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CSR Report: Uzbek Cotton Issue Getting Thorny

Child labor problems flair as companies weigh options.

WASHINGTON — The fashion industry has galvanized around the effort to eradicate the alleged use of forced child labor in the cotton industry in Uzbekistan, attacking the issue from all angles and making some strides, but obstacles remain.

This story first appeared in the October 26, 2011 issue of WWD.  Subscribe Today.

More than 60 U.S. and European companies and the American Apparel & Footwear Association signed a pledge in September to “not knowingly source” Uzbek cotton using forced child labor, but the issue has been difficult to resolve. Several companies, including Wal-Mart Stores Inc., have been telling suppliers for several years not to purchase cotton from Uzbekistan.

The Responsible Sourcing Network, a project of the nonprofit organization As You Sow, which is coordinating the pledge and initiative, estimates that nearly 2 million children in Uzbekistan, some as young as 7 years old, are forced to leave school by the government to toil in the cotton fields for two to three months a year. They face 10-hour workdays, are exposed to harmful chemicals and risk physical harm or expulsion from school if they do not pick a quota of 100 pounds of raw cotton a day, according to the Responsible Sourcing Network.

The coalitions claim the Uzbekistan government denies the practice and have refused to allow inspectors from the International Labour Organization into the country during the cotton harvest to document the use of child labor. Uzbekistan has made public moves to address international concerns, including ratification of the ILO’s minimum age convention in 2009 and the ILO’s Worst Forms of Child Labor Convention in 2008, “but so far there has been limited systematic evidence to determine the extent of implementation,” according to a study by the School of Oriental & African Studies at the University of London.

Officials at the Uzbekistan embassy in Washington could not be reached for comment.

Judy Gearhart, executive director of the International Labor Rights Forum, which has been involved in the issue for four years, said, “This is unacceptable and we’re now three years in the running to try to get the Uzbek government to accept a high level mission from the ILO to go in and monitor and document the abuses. The ultimate objective is to stop the practice of conscripted child labor….But it is also about enabling companies to make clear to their suppliers the stand they are taking against these practices.”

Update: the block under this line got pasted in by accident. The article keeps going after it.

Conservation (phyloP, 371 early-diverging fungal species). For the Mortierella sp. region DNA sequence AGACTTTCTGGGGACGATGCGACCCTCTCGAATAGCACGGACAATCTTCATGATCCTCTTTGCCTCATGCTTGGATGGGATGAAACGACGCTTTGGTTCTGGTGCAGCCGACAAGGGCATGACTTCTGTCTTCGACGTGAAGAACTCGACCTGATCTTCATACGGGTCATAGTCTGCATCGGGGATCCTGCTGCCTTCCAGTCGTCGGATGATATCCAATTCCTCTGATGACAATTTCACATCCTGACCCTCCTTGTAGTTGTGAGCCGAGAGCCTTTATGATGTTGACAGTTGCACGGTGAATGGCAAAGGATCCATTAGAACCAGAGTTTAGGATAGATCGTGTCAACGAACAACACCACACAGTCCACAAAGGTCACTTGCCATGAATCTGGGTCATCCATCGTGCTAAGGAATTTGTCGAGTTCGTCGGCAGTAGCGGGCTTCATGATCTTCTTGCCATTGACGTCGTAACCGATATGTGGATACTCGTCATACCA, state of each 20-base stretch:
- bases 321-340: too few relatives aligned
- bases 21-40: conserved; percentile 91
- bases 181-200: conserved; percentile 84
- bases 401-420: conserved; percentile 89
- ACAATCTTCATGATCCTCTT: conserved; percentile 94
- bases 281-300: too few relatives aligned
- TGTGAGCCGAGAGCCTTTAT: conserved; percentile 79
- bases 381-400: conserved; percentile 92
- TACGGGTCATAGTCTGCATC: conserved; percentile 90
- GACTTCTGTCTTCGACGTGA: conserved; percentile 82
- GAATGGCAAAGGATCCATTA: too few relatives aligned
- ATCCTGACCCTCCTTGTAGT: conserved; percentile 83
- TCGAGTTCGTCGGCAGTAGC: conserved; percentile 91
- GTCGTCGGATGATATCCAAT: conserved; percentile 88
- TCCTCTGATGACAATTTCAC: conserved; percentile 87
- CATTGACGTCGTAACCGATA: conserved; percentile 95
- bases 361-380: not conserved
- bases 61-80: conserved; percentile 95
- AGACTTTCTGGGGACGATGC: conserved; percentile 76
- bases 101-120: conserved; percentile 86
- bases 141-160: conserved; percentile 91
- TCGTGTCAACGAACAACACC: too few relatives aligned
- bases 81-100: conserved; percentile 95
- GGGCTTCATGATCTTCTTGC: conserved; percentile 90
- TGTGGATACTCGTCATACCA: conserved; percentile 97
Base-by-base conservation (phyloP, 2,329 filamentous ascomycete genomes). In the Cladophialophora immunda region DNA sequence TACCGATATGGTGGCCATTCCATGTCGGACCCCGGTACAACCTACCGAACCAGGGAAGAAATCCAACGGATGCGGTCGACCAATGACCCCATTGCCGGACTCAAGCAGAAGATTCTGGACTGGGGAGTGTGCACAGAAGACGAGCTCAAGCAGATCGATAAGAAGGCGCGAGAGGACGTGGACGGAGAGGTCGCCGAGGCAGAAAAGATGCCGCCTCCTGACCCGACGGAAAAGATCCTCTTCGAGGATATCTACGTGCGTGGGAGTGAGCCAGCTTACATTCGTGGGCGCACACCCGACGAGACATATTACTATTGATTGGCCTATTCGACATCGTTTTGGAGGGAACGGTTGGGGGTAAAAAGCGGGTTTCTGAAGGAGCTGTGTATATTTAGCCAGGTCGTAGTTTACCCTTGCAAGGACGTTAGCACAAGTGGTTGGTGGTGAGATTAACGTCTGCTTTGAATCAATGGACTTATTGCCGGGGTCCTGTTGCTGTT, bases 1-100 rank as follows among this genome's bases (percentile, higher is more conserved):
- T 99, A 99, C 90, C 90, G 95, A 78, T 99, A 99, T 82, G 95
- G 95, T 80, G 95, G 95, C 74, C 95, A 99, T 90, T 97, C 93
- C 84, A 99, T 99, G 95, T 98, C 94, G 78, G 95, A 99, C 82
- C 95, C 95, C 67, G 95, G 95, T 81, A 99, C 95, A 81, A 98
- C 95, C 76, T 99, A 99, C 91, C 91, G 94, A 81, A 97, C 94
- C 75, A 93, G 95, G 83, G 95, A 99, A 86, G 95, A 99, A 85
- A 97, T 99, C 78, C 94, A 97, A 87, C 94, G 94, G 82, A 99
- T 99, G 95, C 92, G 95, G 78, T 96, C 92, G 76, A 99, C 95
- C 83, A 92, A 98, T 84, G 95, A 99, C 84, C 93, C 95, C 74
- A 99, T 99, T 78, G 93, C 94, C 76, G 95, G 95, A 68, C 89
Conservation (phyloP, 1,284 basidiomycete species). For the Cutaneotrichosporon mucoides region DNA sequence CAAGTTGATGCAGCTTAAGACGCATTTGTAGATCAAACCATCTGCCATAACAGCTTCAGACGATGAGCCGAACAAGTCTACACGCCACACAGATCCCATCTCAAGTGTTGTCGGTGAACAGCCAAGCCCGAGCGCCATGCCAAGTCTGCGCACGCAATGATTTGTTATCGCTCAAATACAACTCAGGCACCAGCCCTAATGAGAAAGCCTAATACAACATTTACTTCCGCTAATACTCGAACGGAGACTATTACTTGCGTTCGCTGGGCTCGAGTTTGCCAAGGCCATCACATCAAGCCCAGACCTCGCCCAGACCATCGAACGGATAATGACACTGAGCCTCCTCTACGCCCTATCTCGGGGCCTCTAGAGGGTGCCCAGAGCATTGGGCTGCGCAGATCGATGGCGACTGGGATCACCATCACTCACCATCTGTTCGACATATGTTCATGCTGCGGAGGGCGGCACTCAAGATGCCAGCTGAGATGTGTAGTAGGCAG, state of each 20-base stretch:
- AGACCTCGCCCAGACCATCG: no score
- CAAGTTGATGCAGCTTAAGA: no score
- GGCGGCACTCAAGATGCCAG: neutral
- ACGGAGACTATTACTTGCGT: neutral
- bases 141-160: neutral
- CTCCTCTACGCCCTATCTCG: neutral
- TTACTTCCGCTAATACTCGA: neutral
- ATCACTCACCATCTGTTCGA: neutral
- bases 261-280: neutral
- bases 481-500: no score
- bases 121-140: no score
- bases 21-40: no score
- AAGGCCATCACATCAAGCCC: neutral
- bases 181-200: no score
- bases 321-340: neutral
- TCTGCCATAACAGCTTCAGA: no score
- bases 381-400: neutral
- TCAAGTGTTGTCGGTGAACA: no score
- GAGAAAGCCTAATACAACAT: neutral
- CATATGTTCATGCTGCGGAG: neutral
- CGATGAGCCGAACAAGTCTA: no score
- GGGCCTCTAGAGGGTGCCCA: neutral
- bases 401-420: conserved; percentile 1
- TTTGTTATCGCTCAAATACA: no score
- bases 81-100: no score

Gearhart said supply chain traceability is a real concern because large cotton traders often buy the cotton and sell it to textile firms in China and other countries that spin it into yarn and weave it into fabric.

“For us, we would consider the company pledge a minimum level of effort,” she said. “We’re looking for much more transparency.”

Nate Herman, vice president of international trade at the AAFA, said traceability is “definitely a challenge.”

“In the past, the focus on social responsibility was on direct suppliers to the brands and retailers and the actual factory making the garment, but in the case of Uzbekistan cotton…now you are going back three, four or 10 steps in the supply chain, which makes it much more difficult,” Herman said.

Erik Autor, vice president and international trade counsel at the National Retail Foundation, said progress in addressing the problem has been “frustratingly slow.”

“I think one of the lessons to learn from this is the limits of leverage the business community actually has on what goes on on the other end of the supply chain,” Autor said. “As we have seen in other situations, even when NGOs and businesses follow suit in instituting bans on raw materials on the other end of the supply chain, it ends up not having an impact. The Uzbek government has basically said…it doesn’t care. They won’t even admit there is a problem. That is what is really unique about this issue in the corporate social responsibility world…it is government complicity.”

Acknowledging that at times the effort has felt like “banging your head against the wall,” Patricia Jurewicz, director of RSN, said the coalition is committed to putting continued pressure on the U.S. through Secretary of State Hillary Clinton, the Uzbekistan government and textile suppliers and cotton traders, to establish the reforms and eliminate child labor.

The industry’s next initiative is dubbed “Strategic Mills and Spinners,” which RSN will coordinate and ramp up next year, she said, adding that 14 apparel brands and retailers have signed on to provide information on their supply chains.